Marie Bouttecon
Marie Bouttecon
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art & craftsmanship

Make beautiful things with your hands

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Handcrafted by passionate people

Why should beautiful, hand-made things be expected to compete with mass production? That is the appropriate page and the perfect opportunity to share with you handcrafts that caught my attention during my journeys.

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Sicilian crafts tour

The centuries-old art of pottery-making has been part of the history of Sicily since ancient times. Generations of craftsmen and artists have followed one-another, each interpreting in their own original way the ability of the potter to create shape and color. I really enjoyed my experience of meeting the artists, observing the techniques and capturing the typical colors of Sicilian tradition.

Special note: The Opera dei Pupi is a marionette, theatrical representation of Frankish romantic poems, such as The Song of Roland or Orlando Furioso, which is one of the characteristic cultural traditions of Sicily. The Pupi is a unique kind of large and heavy marionette, covered with knightly armor, made in wood most of the time and finished with hand painting. The Sicilian marionette theater Opera dei Pupi was proclaimed and inscribed in 2008 in the UNESCO heritage. Charming princes are everywhere in Sicily!

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The wood marquetry in my veins

Family plays a big part in my life and work. My father is a master of wood marquetry, he is recognised globally for his precision, accuracy and style. Through observing him, watchmaking has naturally become a passion from early childhood, as I discovered the creations of various houses, the different artistic careers and the infinite possibilities of creation. My father has created pieces for several reputed companies such as Cartier, Jaeger-LeCoultre and Patek Philippe.

I'm glad to share some wood marquetry secrets with you.

The technique is known as marquetry and is most often found on furniture and items like humidors, clocks and other larger items for the most part. In contrast, watches are much smaller, with diameters ranging from 33mm to 50mm, and some with dials that are just about 30mm wide. The artisan in my family who creates these dials is my father Jérôme Boutteçon, an award-winning French marqueter. In his career, he has created pieces for all the best watch brands such as Cartier, Jaeger-LeCoultre and Patek Philippe (at present, he works exclusively for the latter).

To create the dial, he has to select the right veneers – slices of wood that are millimetres high – from his cellar. They need to have the correct color, contrast and grain. Color is important for obvious reasons, while the grain matters because it creates perceived texture. The veneers are his 'palette of colors'. But unlike paint, each piece of wood is unique, so a veneer sometimes waits for the perfect project. In total, 3000 types of wood can be used, depending on the dial aesthetics: holly, chestnut, poplar, willow, grey and pink maple, walnut and burr walnut, mottled maple, grey aningeria.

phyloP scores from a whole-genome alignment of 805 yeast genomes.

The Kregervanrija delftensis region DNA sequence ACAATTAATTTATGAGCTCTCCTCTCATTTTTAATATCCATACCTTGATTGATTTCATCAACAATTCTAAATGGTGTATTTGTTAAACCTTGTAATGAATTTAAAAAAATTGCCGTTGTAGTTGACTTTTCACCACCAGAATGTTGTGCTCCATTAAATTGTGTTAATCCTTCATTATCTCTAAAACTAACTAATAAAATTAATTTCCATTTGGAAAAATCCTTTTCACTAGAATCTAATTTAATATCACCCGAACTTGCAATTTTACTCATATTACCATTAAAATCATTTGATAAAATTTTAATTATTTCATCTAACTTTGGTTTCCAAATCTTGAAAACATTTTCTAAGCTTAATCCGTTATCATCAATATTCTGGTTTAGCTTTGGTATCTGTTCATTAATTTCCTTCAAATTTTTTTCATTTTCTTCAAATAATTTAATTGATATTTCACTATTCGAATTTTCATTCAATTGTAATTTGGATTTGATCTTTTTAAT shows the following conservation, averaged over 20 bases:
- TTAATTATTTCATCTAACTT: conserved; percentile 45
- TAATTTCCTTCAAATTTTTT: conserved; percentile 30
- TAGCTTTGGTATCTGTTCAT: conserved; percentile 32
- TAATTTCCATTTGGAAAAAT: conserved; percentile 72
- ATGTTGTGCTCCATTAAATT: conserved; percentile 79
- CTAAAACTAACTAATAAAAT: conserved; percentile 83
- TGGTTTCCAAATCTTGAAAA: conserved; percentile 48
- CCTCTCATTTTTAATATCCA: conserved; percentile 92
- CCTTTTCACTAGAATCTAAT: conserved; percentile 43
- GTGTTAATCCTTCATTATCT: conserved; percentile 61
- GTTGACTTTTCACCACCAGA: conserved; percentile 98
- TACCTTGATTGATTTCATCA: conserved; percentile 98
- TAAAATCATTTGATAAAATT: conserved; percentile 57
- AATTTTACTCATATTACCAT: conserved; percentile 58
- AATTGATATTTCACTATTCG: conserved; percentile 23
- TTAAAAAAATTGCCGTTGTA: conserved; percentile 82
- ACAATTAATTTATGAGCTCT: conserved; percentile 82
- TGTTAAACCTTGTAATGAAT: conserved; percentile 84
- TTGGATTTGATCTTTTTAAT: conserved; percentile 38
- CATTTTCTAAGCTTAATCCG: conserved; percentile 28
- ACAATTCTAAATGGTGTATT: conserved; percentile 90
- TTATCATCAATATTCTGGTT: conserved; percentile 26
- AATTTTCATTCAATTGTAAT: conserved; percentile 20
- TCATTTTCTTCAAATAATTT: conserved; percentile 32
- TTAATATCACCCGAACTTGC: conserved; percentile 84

First, he makes a line drawing, essentially a template with which to cut the pieces of veneer, which are stacked up in ten layers high and cut together, into the right shape. This is done with a foot-operated saw, with the stacked veneers being carefully moved by hand according to the template. According to my father, the saw is so fine that it can saw through a pin head! This precision allows him to cut along the middle of the 0.13mm line of the line drawing, which allows the pieces to be fit together exactly - like a fine puzzle. After cutting is completed, the slivers of wood are pieced together. Some pieces need to be partially shaded for depth and shadow - this is done by heating the piece ever so slightly. After they are assembled, the entire dial needs to be polished and sanded. Because the dial is paper thin, this has to be done cautiously so as not to wear down the veneer excessively. The process is intricate and each dial requires hundreds of hours of work.

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The delicate art of enamel

Due to the organic nature of the material and the manner in which it is produced — almost always by the skilled hand of an experienced artisan — I believe it's fair to say that every enamel creation is a unique piece.

The Enamel 'Grand feu' Vanessa Lecci enameler

This technique of decoration signifies the art of excellence. Enamel on watch dials is often the most unique and beautiful touch in fine watchmaking. Nearly all prestigious haute horlogerie brands produce pieces with this aesthetic. Due to my background in luxury watchmaking, using enamel on the dials, I decided to dress up the Bug Me scarabs with a touch of beautiful colors, emitted by enamel. The master artisan, Vanessa Lecci, does not paint the motif directly on the jewel or the watch dial but instead applies more oxides on it. Then, the enameller moves the dial into the oven (800-900° C) several times to allow colors to appear gradually. 'Grand Feu' enamel sets unalterable and refined decoration. Breakage and contingencies are common during the realisation of these masterpieces, which is why the work is entrusted only to proven artisans.

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Next article about engraving

Is coming soon